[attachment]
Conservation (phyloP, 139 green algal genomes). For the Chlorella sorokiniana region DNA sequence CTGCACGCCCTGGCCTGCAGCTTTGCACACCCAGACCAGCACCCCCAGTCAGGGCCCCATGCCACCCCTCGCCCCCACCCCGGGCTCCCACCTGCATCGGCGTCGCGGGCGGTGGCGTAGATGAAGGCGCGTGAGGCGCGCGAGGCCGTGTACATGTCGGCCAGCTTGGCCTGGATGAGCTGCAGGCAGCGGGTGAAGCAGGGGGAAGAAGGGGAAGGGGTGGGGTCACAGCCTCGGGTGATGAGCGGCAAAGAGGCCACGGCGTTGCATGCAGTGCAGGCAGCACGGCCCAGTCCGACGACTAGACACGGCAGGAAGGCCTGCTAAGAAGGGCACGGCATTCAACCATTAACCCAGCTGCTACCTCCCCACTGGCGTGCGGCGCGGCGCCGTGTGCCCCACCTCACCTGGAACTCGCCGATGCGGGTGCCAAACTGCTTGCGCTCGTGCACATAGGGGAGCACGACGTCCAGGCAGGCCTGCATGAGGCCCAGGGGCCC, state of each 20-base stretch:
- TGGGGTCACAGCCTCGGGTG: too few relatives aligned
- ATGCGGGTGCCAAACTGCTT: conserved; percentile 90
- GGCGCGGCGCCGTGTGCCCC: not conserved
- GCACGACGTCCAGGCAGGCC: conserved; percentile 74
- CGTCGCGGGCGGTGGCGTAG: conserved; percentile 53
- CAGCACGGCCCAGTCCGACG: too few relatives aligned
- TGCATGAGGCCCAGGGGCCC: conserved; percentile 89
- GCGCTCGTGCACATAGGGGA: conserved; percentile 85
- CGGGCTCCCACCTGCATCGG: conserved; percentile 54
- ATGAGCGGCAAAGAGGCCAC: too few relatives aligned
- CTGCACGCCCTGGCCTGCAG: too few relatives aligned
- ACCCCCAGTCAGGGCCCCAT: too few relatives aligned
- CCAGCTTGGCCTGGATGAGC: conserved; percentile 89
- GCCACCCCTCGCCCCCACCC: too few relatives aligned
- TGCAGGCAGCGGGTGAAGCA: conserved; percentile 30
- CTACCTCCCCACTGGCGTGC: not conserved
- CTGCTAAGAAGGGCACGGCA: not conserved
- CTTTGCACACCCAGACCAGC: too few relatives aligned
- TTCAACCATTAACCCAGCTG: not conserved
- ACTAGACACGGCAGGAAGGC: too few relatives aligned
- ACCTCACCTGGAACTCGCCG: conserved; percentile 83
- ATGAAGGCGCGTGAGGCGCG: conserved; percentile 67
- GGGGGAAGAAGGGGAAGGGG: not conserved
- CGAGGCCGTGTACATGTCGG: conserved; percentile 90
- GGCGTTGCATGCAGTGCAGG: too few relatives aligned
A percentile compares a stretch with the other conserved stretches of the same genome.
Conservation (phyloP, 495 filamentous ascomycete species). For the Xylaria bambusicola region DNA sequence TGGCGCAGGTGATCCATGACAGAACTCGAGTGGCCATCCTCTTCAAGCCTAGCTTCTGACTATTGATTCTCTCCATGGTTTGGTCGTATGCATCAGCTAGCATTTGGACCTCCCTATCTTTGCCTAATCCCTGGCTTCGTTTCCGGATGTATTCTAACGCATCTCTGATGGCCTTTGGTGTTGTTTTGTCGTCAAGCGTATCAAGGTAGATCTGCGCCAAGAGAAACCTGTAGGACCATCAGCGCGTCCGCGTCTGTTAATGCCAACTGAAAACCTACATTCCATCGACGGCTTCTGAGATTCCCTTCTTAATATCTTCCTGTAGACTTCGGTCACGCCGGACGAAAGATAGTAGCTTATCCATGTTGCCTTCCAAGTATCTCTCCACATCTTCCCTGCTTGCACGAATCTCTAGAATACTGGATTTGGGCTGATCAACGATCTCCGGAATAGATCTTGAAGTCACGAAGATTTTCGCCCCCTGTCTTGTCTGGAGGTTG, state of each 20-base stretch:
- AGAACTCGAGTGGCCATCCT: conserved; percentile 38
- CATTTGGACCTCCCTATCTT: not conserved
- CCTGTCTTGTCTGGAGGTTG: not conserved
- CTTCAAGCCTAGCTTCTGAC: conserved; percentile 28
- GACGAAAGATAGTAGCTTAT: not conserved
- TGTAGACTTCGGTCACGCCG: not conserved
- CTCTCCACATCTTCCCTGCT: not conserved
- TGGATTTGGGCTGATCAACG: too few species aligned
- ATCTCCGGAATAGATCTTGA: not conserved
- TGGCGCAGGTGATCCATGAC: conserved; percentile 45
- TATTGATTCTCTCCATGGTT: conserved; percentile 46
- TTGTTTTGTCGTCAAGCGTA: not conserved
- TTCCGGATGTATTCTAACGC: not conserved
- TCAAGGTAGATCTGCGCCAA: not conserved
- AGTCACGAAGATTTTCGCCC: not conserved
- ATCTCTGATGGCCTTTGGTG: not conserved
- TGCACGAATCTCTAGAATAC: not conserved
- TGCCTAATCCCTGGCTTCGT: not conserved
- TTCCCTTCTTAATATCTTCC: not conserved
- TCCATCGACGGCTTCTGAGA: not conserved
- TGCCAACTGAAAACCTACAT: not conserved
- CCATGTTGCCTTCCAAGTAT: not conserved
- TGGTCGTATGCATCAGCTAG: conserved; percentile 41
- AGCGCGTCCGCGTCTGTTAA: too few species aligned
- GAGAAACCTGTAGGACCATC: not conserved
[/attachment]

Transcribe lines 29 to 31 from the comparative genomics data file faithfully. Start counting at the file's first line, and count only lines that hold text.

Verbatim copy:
- AGAACTCGAGTGGCCATCCT: conserved; percentile 38
- CATTTGGACCTCCCTATCTT: not conserved
- CCTGTCTTGTCTGGAGGTTG: not conserved